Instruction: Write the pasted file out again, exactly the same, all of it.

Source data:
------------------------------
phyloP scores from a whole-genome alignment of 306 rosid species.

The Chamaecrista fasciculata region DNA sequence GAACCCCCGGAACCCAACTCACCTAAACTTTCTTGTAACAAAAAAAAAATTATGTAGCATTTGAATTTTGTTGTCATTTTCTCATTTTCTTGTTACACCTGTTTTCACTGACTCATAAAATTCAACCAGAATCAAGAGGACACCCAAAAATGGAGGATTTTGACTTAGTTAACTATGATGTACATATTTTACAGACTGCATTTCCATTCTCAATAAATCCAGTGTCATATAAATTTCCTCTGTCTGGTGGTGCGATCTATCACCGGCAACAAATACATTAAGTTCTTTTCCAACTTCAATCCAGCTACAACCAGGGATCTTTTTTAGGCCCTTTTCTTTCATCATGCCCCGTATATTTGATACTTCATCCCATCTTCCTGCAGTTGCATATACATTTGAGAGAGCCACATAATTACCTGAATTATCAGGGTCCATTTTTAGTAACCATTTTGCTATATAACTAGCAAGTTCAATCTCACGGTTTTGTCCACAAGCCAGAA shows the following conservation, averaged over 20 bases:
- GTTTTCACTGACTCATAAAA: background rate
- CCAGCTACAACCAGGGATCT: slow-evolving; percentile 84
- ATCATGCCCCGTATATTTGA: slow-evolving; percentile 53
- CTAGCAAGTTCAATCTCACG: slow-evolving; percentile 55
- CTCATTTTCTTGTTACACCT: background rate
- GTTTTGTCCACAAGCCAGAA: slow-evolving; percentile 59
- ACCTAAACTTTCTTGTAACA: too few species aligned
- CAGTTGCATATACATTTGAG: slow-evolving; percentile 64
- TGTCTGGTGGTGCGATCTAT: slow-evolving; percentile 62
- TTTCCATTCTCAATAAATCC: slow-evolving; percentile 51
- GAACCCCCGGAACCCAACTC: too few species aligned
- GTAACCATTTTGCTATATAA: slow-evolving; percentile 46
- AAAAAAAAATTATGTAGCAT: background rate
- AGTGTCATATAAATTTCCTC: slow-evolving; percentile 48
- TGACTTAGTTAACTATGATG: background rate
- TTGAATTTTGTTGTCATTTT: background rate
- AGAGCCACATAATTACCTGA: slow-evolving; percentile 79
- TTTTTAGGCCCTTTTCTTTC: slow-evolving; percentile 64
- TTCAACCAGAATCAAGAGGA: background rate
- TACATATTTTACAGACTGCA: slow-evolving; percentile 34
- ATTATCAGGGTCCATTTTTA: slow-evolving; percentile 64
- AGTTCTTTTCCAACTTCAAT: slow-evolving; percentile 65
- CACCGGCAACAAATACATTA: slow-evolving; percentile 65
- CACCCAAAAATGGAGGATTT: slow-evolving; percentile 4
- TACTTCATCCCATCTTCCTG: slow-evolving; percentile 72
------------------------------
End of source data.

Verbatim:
phyloP scores from a whole-genome alignment of 306 rosid species.

The Chamaecrista fasciculata region DNA sequence GAACCCCCGGAACCCAACTCACCTAAACTTTCTTGTAACAAAAAAAAAATTATGTAGCATTTGAATTTTGTTGTCATTTTCTCATTTTCTTGTTACACCTGTTTTCACTGACTCATAAAATTCAACCAGAATCAAGAGGACACCCAAAAATGGAGGATTTTGACTTAGTTAACTATGATGTACATATTTTACAGACTGCATTTCCATTCTCAATAAATCCAGTGTCATATAAATTTCCTCTGTCTGGTGGTGCGATCTATCACCGGCAACAAATACATTAAGTTCTTTTCCAACTTCAATCCAGCTACAACCAGGGATCTTTTTTAGGCCCTTTTCTTTCATCATGCCCCGTATATTTGATACTTCATCCCATCTTCCTGCAGTTGCATATACATTTGAGAGAGCCACATAATTACCTGAATTATCAGGGTCCATTTTTAGTAACCATTTTGCTATATAACTAGCAAGTTCAATCTCACGGTTTTGTCCACAAGCCAGAA shows the following conservation, averaged over 20 bases:
- GTTTTCACTGACTCATAAAA: background rate
- CCAGCTACAACCAGGGATCT: slow-evolving; percentile 84
- ATCATGCCCCGTATATTTGA: slow-evolving; percentile 53
- CTAGCAAGTTCAATCTCACG: slow-evolving; percentile 55
- CTCATTTTCTTGTTACACCT: background rate
- GTTTTGTCCACAAGCCAGAA: slow-evolving; percentile 59
- ACCTAAACTTTCTTGTAACA: too few species aligned
- CAGTTGCATATACATTTGAG: slow-evolving; percentile 64
- TGTCTGGTGGTGCGATCTAT: slow-evolving; percentile 62
- TTTCCATTCTCAATAAATCC: slow-evolving; percentile 51
- GAACCCCCGGAACCCAACTC: too few species aligned
- GTAACCATTTTGCTATATAA: slow-evolving; percentile 46
- AAAAAAAAATTATGTAGCAT: background rate
- AGTGTCATATAAATTTCCTC: slow-evolving; percentile 48
- TGACTTAGTTAACTATGATG: background rate
- TTGAATTTTGTTGTCATTTT: background rate
- AGAGCCACATAATTACCTGA: slow-evolving; percentile 79
- TTTTTAGGCCCTTTTCTTTC: slow-evolving; percentile 64
- TTCAACCAGAATCAAGAGGA: background rate
- TACATATTTTACAGACTGCA: slow-evolving; percentile 34
- ATTATCAGGGTCCATTTTTA: slow-evolving; percentile 64
- AGTTCTTTTCCAACTTCAAT: slow-evolving; percentile 65
- CACCGGCAACAAATACATTA: slow-evolving; percentile 65
- CACCCAAAAATGGAGGATTT: slow-evolving; percentile 4
- TACTTCATCCCATCTTCCTG: slow-evolving; percentile 72